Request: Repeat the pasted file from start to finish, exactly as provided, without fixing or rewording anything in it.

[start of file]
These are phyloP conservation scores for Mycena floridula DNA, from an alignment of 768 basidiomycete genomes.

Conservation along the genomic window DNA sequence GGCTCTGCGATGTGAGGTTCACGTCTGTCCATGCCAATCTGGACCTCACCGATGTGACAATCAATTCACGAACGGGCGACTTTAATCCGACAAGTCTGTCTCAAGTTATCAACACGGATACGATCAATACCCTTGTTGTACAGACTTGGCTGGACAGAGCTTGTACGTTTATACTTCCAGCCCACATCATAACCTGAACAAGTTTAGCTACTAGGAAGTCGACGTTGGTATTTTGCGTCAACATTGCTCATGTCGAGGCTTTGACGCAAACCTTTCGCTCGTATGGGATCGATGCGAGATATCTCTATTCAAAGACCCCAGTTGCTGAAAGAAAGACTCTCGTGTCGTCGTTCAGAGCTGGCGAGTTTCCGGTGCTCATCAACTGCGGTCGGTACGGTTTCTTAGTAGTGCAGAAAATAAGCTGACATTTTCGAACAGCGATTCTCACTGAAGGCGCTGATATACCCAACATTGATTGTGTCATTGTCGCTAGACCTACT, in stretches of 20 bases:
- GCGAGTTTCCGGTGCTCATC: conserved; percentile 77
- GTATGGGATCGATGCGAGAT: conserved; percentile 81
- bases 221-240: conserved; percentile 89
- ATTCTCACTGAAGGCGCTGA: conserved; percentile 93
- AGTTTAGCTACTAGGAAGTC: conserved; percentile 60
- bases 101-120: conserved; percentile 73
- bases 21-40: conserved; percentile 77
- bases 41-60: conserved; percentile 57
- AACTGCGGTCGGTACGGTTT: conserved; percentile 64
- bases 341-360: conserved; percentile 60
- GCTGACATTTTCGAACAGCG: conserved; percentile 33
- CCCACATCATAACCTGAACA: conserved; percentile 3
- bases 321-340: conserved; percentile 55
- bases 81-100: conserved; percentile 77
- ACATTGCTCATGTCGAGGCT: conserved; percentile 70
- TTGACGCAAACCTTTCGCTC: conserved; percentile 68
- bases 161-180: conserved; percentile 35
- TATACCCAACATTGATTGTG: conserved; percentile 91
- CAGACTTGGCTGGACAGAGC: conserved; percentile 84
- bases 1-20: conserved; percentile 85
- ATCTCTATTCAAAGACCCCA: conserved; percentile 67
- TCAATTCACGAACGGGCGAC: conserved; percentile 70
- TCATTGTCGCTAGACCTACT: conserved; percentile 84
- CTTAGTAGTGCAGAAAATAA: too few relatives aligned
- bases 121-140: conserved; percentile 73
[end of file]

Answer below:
These are phyloP conservation scores for Mycena floridula DNA, from an alignment of 768 basidiomycete genomes.

Conservation along the genomic window DNA sequence GGCTCTGCGATGTGAGGTTCACGTCTGTCCATGCCAATCTGGACCTCACCGATGTGACAATCAATTCACGAACGGGCGACTTTAATCCGACAAGTCTGTCTCAAGTTATCAACACGGATACGATCAATACCCTTGTTGTACAGACTTGGCTGGACAGAGCTTGTACGTTTATACTTCCAGCCCACATCATAACCTGAACAAGTTTAGCTACTAGGAAGTCGACGTTGGTATTTTGCGTCAACATTGCTCATGTCGAGGCTTTGACGCAAACCTTTCGCTCGTATGGGATCGATGCGAGATATCTCTATTCAAAGACCCCAGTTGCTGAAAGAAAGACTCTCGTGTCGTCGTTCAGAGCTGGCGAGTTTCCGGTGCTCATCAACTGCGGTCGGTACGGTTTCTTAGTAGTGCAGAAAATAAGCTGACATTTTCGAACAGCGATTCTCACTGAAGGCGCTGATATACCCAACATTGATTGTGTCATTGTCGCTAGACCTACT, in stretches of 20 bases:
- GCGAGTTTCCGGTGCTCATC: conserved; percentile 77
- GTATGGGATCGATGCGAGAT: conserved; percentile 81
- bases 221-240: conserved; percentile 89
- ATTCTCACTGAAGGCGCTGA: conserved; percentile 93
- AGTTTAGCTACTAGGAAGTC: conserved; percentile 60
- bases 101-120: conserved; percentile 73
- bases 21-40: conserved; percentile 77
- bases 41-60: conserved; percentile 57
- AACTGCGGTCGGTACGGTTT: conserved; percentile 64
- bases 341-360: conserved; percentile 60
- GCTGACATTTTCGAACAGCG: conserved; percentile 33
- CCCACATCATAACCTGAACA: conserved; percentile 3
- bases 321-340: conserved; percentile 55
- bases 81-100: conserved; percentile 77
- ACATTGCTCATGTCGAGGCT: conserved; percentile 70
- TTGACGCAAACCTTTCGCTC: conserved; percentile 68
- bases 161-180: conserved; percentile 35
- TATACCCAACATTGATTGTG: conserved; percentile 91
- CAGACTTGGCTGGACAGAGC: conserved; percentile 84
- bases 1-20: conserved; percentile 85
- ATCTCTATTCAAAGACCCCA: conserved; percentile 67
- TCAATTCACGAACGGGCGAC: conserved; percentile 70
- TCATTGTCGCTAGACCTACT: conserved; percentile 84
- CTTAGTAGTGCAGAAAATAA: too few relatives aligned
- bases 121-140: conserved; percentile 73